Goshen man running for Congress

Immigration is Smith's main focus as he gathers signatures for ballot

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  • Scott Smith, an independent candidate for Congress from Goshen, chats with Pine Bush resident Margaret Engelsen outside the ShopRite plaza in Chester while collecting signatures to run against U.S. Rep. Sean Patrick Maloney. (Photo by Nathan Mayberg)

By Nathan Mayberg

— Standing outside of ShopRite with his wife collecting signatures for his Congressional campaign, Goshen resident Scott Smith said the first question he is usually asked on the campaign trail is about immigration.

"It's an embarrassment that we're not doing more on our border," he said.

Within minutes, he walks up to a woman to ask that she sign his petition drive. He needs 3,500 signatures to get on the ballot.

The first question from Margaret Engelsen, of Pine Bush, is what he would do about the border.

Smith is running for the 18th District seat presently occupied by Democrat Sean Patrick Maloney, who is being challenged by Republican and former congresswoman Nan Hayworth. The district encompasses all of Orange County, part of southern Dutchess County and northern Westchester County.

He's running as an independent — that is, not affiliated with any party. He called the Independence Party, the fastest-growing in Orange County, just an arm of the Republican Party.

A teacher in an immigrant community

Smith, 41, is a middle school science teacher in the East Ramapo School District, which has a large immigrant population, he said.

"There are a lot of students who don't speak English," he said.

Having a secure border is important to him. He believes citizenship should be earned, and that amnesty "rewards illegal behavior," creating another block of citizens for politicians to appeal to.

Smith said he supports legal immigration. "The more the merrier," he said.

Asked about the situation involving migrant children who are being stranded at the border, Smith said, "I have no doubt there there is some kids. I don't think that's all."

The children should be returned home, he said.

"It comes down to if as a nation are we a rule of law or not."

He thinks that legislation that would allow hearings for children is "being taken advantage of."

Congress has been gridlocked with President Barack Obama on the issue. The House of Representatives passed two bills last week that would make it easier to deport children who unlawfully entered the country, but it doesn't have the president's support. Smith said Congress should have stayed in session to get the bill finalized instead of going on recess.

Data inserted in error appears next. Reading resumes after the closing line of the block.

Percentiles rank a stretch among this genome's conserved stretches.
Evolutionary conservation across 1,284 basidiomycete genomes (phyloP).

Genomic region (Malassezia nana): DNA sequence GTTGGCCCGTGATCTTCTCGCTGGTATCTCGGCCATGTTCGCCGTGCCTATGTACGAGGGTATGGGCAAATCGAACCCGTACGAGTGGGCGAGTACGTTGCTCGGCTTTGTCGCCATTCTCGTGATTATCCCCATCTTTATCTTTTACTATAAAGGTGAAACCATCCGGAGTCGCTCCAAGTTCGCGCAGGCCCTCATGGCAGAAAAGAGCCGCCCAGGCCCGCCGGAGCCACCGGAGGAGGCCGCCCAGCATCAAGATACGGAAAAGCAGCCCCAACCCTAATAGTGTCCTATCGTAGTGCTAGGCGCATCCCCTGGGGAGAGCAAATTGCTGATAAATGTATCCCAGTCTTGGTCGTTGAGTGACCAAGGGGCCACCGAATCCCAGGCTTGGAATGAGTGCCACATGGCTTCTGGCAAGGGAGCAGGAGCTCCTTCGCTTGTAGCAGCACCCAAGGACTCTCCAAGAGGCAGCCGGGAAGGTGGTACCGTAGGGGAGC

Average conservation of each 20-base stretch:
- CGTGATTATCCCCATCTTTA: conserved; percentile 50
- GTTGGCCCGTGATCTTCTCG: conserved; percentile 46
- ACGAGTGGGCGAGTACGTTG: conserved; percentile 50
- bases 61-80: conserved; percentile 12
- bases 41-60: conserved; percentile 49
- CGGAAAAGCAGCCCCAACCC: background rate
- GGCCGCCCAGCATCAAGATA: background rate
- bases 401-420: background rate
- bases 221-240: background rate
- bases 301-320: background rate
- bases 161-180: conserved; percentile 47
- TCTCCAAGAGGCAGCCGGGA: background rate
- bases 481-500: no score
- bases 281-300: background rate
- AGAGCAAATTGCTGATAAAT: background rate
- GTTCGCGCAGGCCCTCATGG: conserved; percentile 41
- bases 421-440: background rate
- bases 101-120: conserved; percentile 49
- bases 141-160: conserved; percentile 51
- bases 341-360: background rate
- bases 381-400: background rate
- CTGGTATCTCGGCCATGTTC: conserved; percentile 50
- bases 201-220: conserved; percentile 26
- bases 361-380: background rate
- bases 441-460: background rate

"It's being handled poorly," he said.

Maloney voted against both bills but wasn't available for comment.

Going where the people are

A 1991 graduate of Washingtonville High Schoool, Smith says he collected about 5,000 signatures and turned them in to the board of elections this week.

"It's a bit of a relief," he said recently.

The father of three has been out collecting signatures for weeks. He started one recent day at 4:30 a.m. in Newburgh at the bus stop on Route 17K, where he gathered 80 signatures, and then to the Goshen Post Office and farmer's market.

"You have to go where there's people," he said.

Public reaction has been "a mixed bag," Smith said.

"Thirty percent of the people, the minute you mention it's politics, they want to run," he said. "They want no part of it." Another 30 percent is only interested in which party Smith identifies with. The rest will "hear you out."

He wants to revamp the tax code, saying it unfairly benefits corporations. And he foresees a correction in the economy. "I don't think our economy is in the rosy shape that some people think it might be," Smith said. "I'm not as optimistic as we've been led to believe."

Unemployment is a problem, he said. "It's unbelievable the number of people who are out of the workforce today," he said. "I don't think it gets enough attention." He doesn't think government is "an effective tool at creating jobs."

Smith said he has never been affiliated with a party.

"Both parties serve their own interest above the public interest," he said. "I'm very frustrated with the government right now. I think there is a lot of people who would like to see a third choice on the ballot. I'm trying to make an effort to provide that."

Hayworth did not return a message left at her Chester campaign headquarters seeking comment.

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